Other times, customers know their problem and the solution. You just have to show that you’re what they’re looking for. For example, Hootsuite solves one of the biggest problems in social media marketing by making it easy to manage all your profiles in one place. Their home page makes this solution clear.


4.    “You’ll save time.”

In today’s fast-paced society, time is valuable. If your product or service helps people save time in any way, it never hurts to highlight this benefit.

For example, let’s say your company offers an online website builder. You might highlight the time-saving aspect by saying, “Launch your website in minutes.” Another approach could be something like, “Don’t waste time learning code. Build a beautiful website today with our drag-and-drop website builder.”

Let’s take another example. Todoist is a productivity app that focuses on time saving through the phrase, “Accomplish more, every day.”


Being a productivity app, time-saving is kind of their thing, but this angle can be used in any industry. For example, Esurance takes the time and money-saving approach like in their popular “Beatrice” commercial from 2014.

5.    “You’ll save money.”

Everyone wants to save money, so you can’t exactly go wrong with this approach. (Although you still have to be honest about how much money they’ll save with your product or service.)

A prime example of this marketing angle is GEICO’s famous line, “15 minutes could save you 15% or more on car insurance.”

T-Mobile is another large company that has focused on money-saving in their advertisements. In 2017, they ran a series of commercials highlighting the comical side of added taxes and fees to show that they now include all this in your bill.

The interesting thing about T-Mobile’s commercials is that they never explicitly say they’ll save you money, and they don’t claim to be the cheapest service out there. Instead, they use phrases like “Don’t pay more” to capture that sense of money-savings.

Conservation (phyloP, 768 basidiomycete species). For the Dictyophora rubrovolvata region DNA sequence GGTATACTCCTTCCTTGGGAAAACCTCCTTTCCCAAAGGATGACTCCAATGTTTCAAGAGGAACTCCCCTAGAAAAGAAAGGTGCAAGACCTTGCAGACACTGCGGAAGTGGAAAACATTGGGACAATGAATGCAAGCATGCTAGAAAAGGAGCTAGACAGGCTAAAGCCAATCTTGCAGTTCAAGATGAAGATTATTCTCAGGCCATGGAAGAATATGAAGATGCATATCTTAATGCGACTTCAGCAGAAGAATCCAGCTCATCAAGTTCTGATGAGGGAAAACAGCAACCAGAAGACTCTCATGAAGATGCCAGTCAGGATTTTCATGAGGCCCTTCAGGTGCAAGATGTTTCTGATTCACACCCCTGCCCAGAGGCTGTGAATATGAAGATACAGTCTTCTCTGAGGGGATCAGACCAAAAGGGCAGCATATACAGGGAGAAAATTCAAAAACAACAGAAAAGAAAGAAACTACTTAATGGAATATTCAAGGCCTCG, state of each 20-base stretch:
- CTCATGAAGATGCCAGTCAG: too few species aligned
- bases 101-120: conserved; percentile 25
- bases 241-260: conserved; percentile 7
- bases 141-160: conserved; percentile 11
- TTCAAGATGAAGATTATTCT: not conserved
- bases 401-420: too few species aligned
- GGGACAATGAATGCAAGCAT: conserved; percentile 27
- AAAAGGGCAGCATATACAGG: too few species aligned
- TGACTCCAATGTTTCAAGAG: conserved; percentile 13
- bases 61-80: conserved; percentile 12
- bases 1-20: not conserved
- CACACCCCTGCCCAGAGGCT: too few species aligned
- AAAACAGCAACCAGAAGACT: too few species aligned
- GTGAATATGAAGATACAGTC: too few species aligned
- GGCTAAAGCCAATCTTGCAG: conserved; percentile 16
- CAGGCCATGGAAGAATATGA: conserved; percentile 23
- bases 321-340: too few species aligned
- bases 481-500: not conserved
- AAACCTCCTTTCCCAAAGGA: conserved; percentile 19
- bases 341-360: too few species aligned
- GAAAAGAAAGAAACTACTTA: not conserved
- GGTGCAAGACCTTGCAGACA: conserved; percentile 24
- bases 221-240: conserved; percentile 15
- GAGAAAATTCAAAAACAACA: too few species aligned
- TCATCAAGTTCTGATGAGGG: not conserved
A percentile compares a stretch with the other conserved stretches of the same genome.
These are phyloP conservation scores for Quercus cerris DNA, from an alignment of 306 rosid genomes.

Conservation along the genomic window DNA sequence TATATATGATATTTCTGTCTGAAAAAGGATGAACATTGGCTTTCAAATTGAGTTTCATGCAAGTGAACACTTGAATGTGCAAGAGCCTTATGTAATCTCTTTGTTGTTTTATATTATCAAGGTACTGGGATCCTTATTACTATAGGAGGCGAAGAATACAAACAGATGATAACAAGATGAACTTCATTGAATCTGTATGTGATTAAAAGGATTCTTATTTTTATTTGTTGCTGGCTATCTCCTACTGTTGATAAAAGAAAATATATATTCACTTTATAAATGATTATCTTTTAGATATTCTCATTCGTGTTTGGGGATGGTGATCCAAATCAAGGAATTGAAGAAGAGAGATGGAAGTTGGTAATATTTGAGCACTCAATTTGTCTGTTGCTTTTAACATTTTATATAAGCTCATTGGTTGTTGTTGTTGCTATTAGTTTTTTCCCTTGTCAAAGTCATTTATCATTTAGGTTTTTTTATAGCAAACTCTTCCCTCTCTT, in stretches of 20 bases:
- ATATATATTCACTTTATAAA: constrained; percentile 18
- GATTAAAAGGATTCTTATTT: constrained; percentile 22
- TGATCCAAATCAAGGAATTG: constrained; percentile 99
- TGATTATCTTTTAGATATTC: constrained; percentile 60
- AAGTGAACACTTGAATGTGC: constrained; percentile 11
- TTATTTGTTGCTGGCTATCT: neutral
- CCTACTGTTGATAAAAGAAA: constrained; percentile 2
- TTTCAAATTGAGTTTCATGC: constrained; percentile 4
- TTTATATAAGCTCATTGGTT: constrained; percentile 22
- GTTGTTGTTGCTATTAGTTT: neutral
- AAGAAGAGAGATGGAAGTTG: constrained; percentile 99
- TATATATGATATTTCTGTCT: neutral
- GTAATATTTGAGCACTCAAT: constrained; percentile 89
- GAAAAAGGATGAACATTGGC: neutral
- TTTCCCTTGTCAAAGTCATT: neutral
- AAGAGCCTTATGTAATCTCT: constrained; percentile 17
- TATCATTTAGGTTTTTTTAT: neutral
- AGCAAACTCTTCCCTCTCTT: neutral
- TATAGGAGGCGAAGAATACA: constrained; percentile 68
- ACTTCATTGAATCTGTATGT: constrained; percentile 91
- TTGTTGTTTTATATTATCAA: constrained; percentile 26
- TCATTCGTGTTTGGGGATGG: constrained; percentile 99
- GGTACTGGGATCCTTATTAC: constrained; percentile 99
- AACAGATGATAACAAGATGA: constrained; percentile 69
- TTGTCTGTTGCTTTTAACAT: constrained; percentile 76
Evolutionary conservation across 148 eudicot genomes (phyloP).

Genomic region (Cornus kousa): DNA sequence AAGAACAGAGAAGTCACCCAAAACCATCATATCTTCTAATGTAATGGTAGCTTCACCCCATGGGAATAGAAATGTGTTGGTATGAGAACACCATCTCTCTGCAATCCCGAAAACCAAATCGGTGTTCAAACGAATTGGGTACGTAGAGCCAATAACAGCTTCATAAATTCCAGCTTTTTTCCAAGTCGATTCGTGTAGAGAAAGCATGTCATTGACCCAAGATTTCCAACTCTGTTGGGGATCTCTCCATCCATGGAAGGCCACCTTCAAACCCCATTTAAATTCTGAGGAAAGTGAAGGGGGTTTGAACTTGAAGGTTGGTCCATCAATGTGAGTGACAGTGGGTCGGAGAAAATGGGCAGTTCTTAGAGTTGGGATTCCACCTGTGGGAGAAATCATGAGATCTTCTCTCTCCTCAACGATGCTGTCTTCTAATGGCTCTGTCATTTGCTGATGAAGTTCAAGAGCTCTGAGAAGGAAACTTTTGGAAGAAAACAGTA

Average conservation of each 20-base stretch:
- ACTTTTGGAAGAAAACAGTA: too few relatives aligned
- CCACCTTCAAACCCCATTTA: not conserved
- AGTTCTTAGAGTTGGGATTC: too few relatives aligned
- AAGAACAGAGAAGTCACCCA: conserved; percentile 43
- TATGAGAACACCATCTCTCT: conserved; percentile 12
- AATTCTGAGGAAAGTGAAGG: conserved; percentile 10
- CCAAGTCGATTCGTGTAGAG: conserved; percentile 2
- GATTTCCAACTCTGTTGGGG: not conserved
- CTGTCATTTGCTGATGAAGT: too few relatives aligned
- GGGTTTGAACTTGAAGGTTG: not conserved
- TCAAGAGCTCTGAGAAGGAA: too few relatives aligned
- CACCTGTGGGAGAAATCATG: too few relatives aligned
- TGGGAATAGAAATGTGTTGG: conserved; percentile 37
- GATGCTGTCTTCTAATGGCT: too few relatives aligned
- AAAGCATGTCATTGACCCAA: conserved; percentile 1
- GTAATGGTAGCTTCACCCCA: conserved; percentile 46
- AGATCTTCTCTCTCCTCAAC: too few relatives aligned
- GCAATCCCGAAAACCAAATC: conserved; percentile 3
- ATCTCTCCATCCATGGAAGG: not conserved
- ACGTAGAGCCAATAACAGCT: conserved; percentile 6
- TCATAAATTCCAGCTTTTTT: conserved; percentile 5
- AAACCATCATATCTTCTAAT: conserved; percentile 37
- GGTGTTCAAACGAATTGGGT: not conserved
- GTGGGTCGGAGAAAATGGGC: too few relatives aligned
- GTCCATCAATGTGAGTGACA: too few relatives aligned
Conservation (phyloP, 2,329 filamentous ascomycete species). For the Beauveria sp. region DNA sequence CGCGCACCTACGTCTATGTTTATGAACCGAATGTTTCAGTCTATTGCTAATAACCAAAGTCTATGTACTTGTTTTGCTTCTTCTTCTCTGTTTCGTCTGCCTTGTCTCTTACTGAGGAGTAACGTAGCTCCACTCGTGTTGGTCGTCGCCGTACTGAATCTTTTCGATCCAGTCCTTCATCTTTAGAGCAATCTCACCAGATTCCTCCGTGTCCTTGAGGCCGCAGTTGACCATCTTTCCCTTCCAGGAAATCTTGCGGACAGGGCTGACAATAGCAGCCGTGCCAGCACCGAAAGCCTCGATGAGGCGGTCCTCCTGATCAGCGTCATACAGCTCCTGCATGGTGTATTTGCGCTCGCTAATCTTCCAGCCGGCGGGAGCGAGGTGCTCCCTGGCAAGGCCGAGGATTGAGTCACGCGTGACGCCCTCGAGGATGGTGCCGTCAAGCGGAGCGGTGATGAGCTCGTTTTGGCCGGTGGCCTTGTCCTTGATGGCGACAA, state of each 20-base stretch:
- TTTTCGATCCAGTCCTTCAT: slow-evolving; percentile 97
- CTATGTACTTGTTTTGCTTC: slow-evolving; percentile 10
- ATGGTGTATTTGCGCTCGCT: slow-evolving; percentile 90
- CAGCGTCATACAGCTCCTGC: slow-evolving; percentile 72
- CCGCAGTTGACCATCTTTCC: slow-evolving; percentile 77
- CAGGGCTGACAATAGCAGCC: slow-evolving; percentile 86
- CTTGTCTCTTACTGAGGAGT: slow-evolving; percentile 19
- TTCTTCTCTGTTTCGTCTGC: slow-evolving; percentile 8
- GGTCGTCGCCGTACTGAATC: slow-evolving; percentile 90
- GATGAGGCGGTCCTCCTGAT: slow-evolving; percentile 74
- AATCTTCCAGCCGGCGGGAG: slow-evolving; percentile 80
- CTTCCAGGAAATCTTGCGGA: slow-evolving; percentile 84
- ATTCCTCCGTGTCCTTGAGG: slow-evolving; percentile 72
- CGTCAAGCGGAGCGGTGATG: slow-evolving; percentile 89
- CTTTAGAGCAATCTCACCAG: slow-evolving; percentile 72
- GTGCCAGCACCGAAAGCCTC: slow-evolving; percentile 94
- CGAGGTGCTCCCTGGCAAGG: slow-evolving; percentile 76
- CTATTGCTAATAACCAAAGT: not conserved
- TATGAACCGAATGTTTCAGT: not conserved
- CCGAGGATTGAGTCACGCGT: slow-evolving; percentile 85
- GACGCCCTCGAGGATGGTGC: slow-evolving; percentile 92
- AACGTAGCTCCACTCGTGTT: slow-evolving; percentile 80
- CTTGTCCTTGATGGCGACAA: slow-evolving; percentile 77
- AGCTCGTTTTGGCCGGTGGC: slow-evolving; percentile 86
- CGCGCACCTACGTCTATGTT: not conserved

6.    “You have nothing to lose.”

Apart from the avid gambler and investor, people don’t like to take risks with their money. That’s why the idea of signing up for something risk-free is so appealing.

Notice how Netflix conveys this risk-free experience through language like “Cancel Anytime” and “Join Free for a Month.” Even though customers are getting the first month free, this sense of security in signing up—and the idea that you can back out at any time—helps funnel more people toward the service, growing their customer base and increasing their revenue with those who stick around.


Many other companies use a similar marketing angle. For example, most email marketing services offer a free trial or a money-back guarantee, making customers feel better about signing up for the service.

See how Constant Contact does it? “Try Email Marketing Free. No Risk. No Credit Card Required.”

constant contact

7.    “It’s now or never.”

Limited-time offers are hard to resist, but they get people to act fast because they don’t want to miss out. To make the most out of this “now or never” approach, tie it to one of the marketing angles mentioned above.

The most common of these is a money-saving offer. Here’s a great example from Vistaprint. In just a few words, customers know that they’ll be saving money if they order now. If they don’t, the offer will expire tomorrow and they’ll never get a chance to use this amazing coupon code.


You can also create time-saving or risk-free offers. For example, customers could save time when the offer is tied to free expedited shipping, or the offer could be linked to a limited-time freebie.

Marketing effectively can take time, practice, and a lot of testing, but these seven marketing angles will get you pointed in the right direction.

What marketing angle will your business take when writing copy for your next marketing campaign?